Everything has its time, and we are missing an opportunity to control the epidemic of sexual harassment by lecturers of higher institutions in Nigeria.
This is the right time for all well-meaning Nigerians to raise their voice and demand for a law against the victimisation of female students in the institutions of learning across the land.
Not that we have been clueless about what many male university lecturers do in the darkness of their offices and staff clubs.
We have never been unaware that they seek sexual healing from their female students by trading their stature and position.
We have always known that some university teachers have a propensity to harass students with demands for sex in exchange for grades.
What is new is that some of them have been caught on camera by journalists pretending to be students.
It has taken undercover BBC reporters to blow the issue wide open.
BBC Africa Eye secretly filmed several academics in Nigeria and Ghana as part of a year-long investigation published it in a documentary titled Sex for Grades.
Since the release of the report, no fewer than 120 current and former female students have called the BBC to say they have also been victims
As the social media gave life to the video, a new conversation about one of the most dishonorable and repeated acts of university teachers in Nigeria started.
Since the release of the report, no fewer than 120 current and former female students have called the BBC to say they have also been victims.
This is one of Nigeria’s #MeToo moments, and a chance to fix a broken component of our social fabric, although it does not appear we will seize the moment.
The BCC should be commended for the process, commitment, boldness and style of the report and for exposing an endemic problem that Nigerian female students have been enduring for so long.
Far too many of our young and underaged students have had their wills bent by predatory criminals who were expected to nurture graduates but abuse them instead.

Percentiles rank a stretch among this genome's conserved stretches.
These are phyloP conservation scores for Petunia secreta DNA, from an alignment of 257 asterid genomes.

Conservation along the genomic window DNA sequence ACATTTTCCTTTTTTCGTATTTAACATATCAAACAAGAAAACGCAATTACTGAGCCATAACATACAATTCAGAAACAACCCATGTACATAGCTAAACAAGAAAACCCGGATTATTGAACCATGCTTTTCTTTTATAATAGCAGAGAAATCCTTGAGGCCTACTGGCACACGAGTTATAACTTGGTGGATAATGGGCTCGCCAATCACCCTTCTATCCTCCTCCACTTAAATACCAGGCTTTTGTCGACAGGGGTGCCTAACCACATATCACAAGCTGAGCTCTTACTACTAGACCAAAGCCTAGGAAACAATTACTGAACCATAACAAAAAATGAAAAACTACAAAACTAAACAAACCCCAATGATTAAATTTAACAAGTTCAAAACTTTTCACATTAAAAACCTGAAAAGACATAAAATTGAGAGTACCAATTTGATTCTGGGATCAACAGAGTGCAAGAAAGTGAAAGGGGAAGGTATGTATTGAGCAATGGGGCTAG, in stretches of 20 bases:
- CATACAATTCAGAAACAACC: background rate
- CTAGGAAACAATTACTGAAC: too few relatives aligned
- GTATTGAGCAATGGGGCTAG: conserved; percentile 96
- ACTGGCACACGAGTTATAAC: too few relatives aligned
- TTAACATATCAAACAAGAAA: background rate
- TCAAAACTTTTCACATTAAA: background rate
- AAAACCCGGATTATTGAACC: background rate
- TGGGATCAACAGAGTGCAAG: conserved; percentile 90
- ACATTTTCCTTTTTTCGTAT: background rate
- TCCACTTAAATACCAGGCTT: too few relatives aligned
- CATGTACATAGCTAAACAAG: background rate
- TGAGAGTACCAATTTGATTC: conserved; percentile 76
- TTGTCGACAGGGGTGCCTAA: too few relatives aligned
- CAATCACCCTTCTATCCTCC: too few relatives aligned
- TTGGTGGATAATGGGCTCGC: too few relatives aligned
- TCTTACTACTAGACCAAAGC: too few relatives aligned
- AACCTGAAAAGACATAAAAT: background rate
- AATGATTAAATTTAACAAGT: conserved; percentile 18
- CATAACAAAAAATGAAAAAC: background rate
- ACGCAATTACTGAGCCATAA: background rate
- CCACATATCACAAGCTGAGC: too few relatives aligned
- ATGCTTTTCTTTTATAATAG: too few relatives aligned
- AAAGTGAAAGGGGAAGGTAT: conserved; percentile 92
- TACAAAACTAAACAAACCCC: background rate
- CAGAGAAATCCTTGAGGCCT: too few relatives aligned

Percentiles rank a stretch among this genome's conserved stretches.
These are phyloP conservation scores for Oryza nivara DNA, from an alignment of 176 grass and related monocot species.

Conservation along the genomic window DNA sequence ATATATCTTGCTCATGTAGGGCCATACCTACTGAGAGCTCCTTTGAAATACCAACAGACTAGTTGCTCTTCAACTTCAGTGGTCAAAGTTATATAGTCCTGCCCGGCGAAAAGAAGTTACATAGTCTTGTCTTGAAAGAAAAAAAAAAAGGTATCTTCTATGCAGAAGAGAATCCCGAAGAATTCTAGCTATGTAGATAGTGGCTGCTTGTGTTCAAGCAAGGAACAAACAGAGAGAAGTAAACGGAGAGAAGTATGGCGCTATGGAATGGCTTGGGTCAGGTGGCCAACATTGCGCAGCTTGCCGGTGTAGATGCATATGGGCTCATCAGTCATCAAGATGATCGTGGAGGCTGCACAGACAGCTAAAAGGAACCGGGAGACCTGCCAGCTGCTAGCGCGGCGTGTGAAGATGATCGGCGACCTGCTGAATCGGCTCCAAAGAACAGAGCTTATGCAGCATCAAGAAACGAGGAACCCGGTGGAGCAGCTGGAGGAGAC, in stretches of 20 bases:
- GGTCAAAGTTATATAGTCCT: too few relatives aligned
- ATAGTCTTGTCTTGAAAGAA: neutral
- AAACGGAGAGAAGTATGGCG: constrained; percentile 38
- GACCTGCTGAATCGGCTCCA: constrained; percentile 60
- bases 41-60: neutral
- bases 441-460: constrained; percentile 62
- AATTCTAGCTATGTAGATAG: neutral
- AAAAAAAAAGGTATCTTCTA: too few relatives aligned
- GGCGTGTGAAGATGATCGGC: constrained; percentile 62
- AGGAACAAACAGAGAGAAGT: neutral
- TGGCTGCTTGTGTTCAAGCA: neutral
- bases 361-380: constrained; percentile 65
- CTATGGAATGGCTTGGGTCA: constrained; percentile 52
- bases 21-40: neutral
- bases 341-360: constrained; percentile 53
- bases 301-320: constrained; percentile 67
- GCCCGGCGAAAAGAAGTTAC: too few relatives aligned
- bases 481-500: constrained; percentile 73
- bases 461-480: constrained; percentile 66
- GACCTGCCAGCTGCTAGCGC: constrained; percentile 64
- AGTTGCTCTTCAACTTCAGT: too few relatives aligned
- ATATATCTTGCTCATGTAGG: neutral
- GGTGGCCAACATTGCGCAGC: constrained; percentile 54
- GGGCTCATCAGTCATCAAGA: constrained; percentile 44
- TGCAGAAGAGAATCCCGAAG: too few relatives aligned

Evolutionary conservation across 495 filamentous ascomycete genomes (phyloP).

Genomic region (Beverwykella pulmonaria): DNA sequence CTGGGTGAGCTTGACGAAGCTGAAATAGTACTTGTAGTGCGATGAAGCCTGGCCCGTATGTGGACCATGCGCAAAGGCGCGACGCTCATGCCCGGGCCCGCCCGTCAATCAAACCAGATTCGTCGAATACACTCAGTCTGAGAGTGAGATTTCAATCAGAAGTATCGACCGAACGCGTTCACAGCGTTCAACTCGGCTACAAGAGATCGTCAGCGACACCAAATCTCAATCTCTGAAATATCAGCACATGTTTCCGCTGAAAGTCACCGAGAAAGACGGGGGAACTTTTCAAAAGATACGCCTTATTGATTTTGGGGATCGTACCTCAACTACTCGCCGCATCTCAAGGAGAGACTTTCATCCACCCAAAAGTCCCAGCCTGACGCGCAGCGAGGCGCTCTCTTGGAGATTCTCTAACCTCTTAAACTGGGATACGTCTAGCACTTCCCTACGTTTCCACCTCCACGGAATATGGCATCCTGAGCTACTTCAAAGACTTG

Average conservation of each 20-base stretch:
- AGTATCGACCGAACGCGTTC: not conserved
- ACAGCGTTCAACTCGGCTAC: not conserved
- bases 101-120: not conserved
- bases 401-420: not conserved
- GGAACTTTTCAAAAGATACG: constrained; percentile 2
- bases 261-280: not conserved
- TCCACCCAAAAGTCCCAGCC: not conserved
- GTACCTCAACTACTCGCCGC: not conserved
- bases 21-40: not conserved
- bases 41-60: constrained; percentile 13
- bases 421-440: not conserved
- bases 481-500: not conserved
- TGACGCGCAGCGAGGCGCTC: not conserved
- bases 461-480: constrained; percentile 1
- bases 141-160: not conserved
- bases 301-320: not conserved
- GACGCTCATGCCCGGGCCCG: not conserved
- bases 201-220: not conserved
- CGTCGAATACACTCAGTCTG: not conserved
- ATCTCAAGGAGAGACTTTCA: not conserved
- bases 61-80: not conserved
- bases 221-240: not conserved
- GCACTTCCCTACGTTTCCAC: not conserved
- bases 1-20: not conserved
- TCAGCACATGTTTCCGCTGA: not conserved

It is an open secret that many female university students do not graduate without being harassed at one time or the other.
Nigeria’s First Lady, Mrs. Aisha Buhari, has admitted this is a nagging sore and affirmed the issue can no longer be hidden.
The first lady of Ekiti State, Mrs. Bisi Fayemi, went far beyond Mrs. Buhari when she revealed she had been a victim of campus sexual harassment.
The BBC report has claimed its first victim, University of Lagos lecturer, Boniface Igbeneghu, who has been suspended after being caught sexually harassing one of the undercover BBC reporters who posed as a student.
The reporter recorded scenes with a hidden camera in which Boniface ironically revealed himself as a pastor before asking for romance.
Higher institutions of learning have always faced allegations of sexual harassment by their senior academic staff.
A few have been caught in the past, but no revelation has had the scope and sticking power of the BBC documentary.
The report showed the scale of the problem, depicting the university staff club as some kind of haven for sexual predators.
It is an open secret that many female university students do not graduate without being harassed at one time or the other
My female classmates at the university have told stories of being harassed for sex by at least one of our lecturers.
In fact, the accused lecturer who failed them in a course in their final year had his case before the university’s senate before the ladies and other male classmates were cleared for national service.
This was more than 30 years ago. That lecturer disappeared for a few years and later returned to the same university.
But the situation has gotten far worse. A close friend, who is a professor at a first-generation university, shared stories of lecturers demanding either money, sex or both from students in order to award grades.